Tuesday, July 6, 2010

Olive, Rosemary, and Feta Loaf

I had a tasty slice of a olive bread the other day, and my first thought wasn't where to buy that bread, but that I should make an olive loaf as soon as possible.

Sometimes that's all it takes for me to start working on a new recipe. I liked the olive bread, but I knew that anything I made would be better.

I wanted more than just olives, and settled on rosemary as an additional flavor. And then I spied a jar of feta cheese packed in liquid in my fridge. I decided that both the feta and the liquid would be good in the bread.

If your feta cheese doesn't come in a liquid, just use water. If your feta is packed in liquid, taste it before you use it. It should taste sweet and milky and just a little bit salty. If it's a very salty brine, your yeast won't be happy, so use water instead.

I used dried rosemary because I didn't have any fresh on hand, and I chopped it up a little finer. I wanted it well distributed, and I also didn't want any long rosemary needles in the bread. You could also bash it in a mortar and pestle, or whiz it in a spice grinder.

This bread cooks in a Dutch oven starting in a cold oven. It sounds a little strange, but it works well. It's similar to the method used for baking in a clay baker, which could shatter if it went into a hot oven. In this case, there's no danger of breaking your cast iron, but the method has several advantages.

First, because it takes the interior of the Dutch oven a while to heat up, the yeast stays alive longer, and the dough keeps rising. Second, because of the moisture trapped inside the Dutch oven, the skin of the dough stays elastic longer, so it the rising is even and you're much less likely to get massive cracks as the dough expands from the heat. Third, because the Dutch oven is moderating the heat, the bread bakes more evenly, so you're less likely to get a lopsided and unevenly-browned loaf.

Last, and most important on a hot summer day, if you start baking in a cold oven rather than preheating, your oven is on for a much shorter time. And if you don't want to turn your oven on at all, this works very well on a grill.

If you don't have a Dutch oven, or your oven is on for another purpose, just form the loaf the way you want to, let it rise fully, and bake as you normally would.

Olive, Rosemary, and Feta Loaf

1/2 cup liquid from feta  at room temp
1/2 cup lukewarm water
2 1/4 teaspoons instant yeast
1 tablespoon sugar
1/2 teaspoon dried rosemary, chopped
2 1/2 cups (13.75 oz.) bread flour (divided)
1/2 teaspoon salt
2 tablespoons olive oil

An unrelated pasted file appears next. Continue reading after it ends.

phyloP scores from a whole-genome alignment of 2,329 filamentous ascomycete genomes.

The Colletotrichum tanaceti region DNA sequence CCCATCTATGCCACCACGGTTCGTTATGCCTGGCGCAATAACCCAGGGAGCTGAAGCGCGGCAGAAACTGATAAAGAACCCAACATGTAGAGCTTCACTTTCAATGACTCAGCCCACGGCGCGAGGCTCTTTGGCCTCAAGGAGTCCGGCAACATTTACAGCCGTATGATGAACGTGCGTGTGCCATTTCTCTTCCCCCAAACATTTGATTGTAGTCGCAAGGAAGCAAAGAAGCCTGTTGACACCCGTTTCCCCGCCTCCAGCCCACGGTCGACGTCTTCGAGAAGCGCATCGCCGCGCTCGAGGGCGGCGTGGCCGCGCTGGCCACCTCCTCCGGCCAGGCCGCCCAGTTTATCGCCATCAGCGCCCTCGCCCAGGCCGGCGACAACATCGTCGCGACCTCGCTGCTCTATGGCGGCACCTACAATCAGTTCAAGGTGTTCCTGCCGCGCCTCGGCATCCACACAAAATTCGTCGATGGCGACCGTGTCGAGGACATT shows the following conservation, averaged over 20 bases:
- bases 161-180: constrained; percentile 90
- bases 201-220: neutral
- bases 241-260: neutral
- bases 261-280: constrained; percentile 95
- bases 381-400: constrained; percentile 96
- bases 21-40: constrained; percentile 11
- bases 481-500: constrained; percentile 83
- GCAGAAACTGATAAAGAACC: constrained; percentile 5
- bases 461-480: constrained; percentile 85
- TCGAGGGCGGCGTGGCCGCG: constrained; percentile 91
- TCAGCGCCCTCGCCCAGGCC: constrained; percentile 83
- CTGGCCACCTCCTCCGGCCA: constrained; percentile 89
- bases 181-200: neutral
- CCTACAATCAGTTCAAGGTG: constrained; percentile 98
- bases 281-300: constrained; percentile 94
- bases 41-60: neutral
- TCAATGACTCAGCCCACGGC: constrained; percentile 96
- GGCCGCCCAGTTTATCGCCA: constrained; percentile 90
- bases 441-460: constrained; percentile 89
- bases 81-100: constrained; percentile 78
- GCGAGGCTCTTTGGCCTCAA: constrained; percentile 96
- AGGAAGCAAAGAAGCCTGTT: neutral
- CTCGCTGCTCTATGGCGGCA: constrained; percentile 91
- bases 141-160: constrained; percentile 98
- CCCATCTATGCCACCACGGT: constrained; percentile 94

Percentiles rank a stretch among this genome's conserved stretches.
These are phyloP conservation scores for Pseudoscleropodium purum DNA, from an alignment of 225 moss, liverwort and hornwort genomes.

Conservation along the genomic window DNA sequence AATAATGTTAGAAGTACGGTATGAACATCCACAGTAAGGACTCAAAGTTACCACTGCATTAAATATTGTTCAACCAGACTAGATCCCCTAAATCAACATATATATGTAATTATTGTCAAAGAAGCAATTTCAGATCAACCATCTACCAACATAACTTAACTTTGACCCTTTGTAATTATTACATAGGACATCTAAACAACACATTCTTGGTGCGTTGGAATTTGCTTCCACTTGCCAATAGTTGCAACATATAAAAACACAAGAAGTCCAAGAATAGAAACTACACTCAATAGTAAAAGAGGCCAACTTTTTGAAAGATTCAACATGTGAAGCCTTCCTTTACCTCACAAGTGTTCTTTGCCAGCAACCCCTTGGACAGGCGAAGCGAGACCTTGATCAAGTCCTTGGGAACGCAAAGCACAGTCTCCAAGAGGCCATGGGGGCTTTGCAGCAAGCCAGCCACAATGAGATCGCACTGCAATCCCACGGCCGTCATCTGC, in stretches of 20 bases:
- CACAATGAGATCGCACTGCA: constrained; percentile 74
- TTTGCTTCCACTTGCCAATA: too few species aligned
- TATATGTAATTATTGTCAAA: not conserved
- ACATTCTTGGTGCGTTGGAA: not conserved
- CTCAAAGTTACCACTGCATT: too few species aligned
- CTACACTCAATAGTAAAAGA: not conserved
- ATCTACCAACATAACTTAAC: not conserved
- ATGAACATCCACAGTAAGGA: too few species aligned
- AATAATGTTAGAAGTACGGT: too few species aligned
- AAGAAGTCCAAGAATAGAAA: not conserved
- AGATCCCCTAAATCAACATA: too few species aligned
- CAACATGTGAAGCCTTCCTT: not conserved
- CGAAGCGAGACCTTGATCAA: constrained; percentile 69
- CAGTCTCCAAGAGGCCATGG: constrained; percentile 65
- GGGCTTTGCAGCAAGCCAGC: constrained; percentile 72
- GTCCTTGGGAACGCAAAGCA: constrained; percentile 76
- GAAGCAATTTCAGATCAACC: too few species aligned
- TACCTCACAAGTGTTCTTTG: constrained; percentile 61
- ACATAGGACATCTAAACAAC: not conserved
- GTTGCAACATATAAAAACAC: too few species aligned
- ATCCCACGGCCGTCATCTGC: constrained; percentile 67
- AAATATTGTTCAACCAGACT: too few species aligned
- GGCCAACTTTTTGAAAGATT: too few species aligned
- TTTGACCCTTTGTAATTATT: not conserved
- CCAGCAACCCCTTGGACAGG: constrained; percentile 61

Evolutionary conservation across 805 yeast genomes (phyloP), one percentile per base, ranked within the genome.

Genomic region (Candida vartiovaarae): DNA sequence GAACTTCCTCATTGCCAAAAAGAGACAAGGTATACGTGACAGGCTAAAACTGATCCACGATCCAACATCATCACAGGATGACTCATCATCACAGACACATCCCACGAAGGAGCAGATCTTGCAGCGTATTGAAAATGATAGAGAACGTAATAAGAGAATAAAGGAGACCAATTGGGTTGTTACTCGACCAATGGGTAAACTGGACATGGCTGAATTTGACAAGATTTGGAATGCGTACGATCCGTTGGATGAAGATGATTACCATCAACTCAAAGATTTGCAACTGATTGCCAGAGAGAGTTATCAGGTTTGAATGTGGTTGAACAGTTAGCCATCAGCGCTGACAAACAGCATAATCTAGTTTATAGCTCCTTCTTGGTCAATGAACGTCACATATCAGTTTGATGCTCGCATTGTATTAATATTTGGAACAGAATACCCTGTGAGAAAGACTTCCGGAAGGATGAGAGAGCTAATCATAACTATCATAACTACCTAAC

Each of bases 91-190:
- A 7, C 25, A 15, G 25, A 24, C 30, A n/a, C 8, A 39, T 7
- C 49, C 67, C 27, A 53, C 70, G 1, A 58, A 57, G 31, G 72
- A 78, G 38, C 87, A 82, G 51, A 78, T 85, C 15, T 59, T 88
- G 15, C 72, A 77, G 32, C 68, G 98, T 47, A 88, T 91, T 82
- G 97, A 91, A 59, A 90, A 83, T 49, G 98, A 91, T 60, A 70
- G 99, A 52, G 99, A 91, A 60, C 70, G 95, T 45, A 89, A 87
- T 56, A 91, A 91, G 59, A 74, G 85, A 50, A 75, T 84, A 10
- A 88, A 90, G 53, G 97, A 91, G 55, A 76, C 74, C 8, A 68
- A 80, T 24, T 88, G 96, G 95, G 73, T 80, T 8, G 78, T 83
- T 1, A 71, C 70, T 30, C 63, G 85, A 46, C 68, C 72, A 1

1/4 cup crumbled feta
1/2 cup pitted kalamata olives, roughly chopped
Additional bread flour, as needed

In the bowl of your stand mixer, combine feta liquid, water, yeast, sugar, rosemary, and 1 cup of the bread flour. Cover and set aside for 15-20 minutes at which time it should be light and airy.

Add the rest of the bread flour and salt, and knead until the dough is smooth and elastic.

Add the olive oil, feta, and olives and continue kneading until the olive oil is completely incorporated into the dough and the feta and olives are well distributed.

Depending on how wet your olives and feta were, you may need to add more flour to compensate. The dough should clean the sides of the bowl. If it it too sticky to do that, add flour a little at a time. I added about 1/4 cup more flour. The dough will still be loose and somewhat sticky. That's fine. The flour will absorb more of the moisture during its overnight rest.

Drizzle some olive oil into a plastic bag and put the dough into the bag, making sure the dough is coated on all sides. Close the bag and stash it in the refrigerator.

After an hour or so, or before you go to bed, take the dough out of the fridge and knead it, still in the bag, to knock the air out of it. Return it to the fridge for its overnight nap.

The next day, take the dough out of the fridge and knead it in the bag again, this time giving it a more thorough kneading. Leave it on the counter to warm to room temperature. This can vary, depending on how warm your kitchen is and how cold the fridge was. I left mine out for a little over two hours.

Flour your work surface and turn the dough out. You don't need to knead it agressively to get all the air out, just work it enough to form a nice tight ball. Sprinkle some cornmeal on the bottom of a dutch oven and put the dough, seam side down, into the dutch oven. Put the cover on the Dutch oven and set aside for 15 minutes.

After 15 minutes, the dough won't be doubled, but it should be about halfway there. Cover the Dutch oven and put it into your cold oven. Set the heat for 400 degrees and set your timer for 50 minutes.

After 50 minutes, check the bread. It should be a golden brown. If it's not brown enough, take the cover off and let it bake for an additional 5-10 minutes.

Remove the bread from the Dutch oven and let it cool completely on a rack before slicing.

This also appeared on Serious Eats and had been submitted to Yeastspotting.

1 comment:

Mimi said...

I like your dutch oven method. I'll have to try it out! Boy, that bread sure looks scruptious!

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